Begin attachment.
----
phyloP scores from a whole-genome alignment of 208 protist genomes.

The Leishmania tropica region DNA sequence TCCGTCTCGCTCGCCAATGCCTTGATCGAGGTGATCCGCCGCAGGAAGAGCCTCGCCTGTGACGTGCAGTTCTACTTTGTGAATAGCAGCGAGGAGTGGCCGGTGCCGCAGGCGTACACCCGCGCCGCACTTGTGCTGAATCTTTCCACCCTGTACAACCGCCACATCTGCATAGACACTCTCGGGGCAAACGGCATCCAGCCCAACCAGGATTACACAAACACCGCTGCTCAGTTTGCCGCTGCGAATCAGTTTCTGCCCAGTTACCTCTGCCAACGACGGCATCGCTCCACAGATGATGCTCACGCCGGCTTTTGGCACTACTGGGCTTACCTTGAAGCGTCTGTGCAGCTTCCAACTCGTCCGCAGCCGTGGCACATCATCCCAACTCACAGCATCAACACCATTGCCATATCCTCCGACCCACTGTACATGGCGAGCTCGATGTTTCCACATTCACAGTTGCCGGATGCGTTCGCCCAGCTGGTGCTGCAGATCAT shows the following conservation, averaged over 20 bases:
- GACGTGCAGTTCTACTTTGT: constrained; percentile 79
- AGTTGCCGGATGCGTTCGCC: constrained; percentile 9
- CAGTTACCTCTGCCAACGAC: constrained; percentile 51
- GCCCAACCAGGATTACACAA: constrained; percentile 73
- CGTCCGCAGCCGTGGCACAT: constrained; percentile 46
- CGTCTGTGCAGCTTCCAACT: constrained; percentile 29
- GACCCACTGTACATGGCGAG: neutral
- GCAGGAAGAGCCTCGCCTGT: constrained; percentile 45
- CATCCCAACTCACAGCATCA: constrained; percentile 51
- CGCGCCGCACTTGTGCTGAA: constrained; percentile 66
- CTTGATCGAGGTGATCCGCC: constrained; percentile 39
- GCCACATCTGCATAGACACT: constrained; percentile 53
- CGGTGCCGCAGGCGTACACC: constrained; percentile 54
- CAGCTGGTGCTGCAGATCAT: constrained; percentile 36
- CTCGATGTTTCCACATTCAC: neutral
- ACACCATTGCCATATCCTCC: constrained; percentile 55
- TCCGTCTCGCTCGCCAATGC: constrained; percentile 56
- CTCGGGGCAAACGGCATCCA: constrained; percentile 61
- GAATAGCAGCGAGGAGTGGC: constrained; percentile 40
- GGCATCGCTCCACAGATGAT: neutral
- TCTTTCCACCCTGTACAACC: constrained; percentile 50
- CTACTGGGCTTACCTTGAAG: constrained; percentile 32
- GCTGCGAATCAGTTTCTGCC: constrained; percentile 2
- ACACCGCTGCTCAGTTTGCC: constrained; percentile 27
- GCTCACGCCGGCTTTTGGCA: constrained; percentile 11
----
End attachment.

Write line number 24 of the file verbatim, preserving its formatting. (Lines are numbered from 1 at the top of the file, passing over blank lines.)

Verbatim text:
- CTACTGGGCTTACCTTGAAG: constrained; percentile 32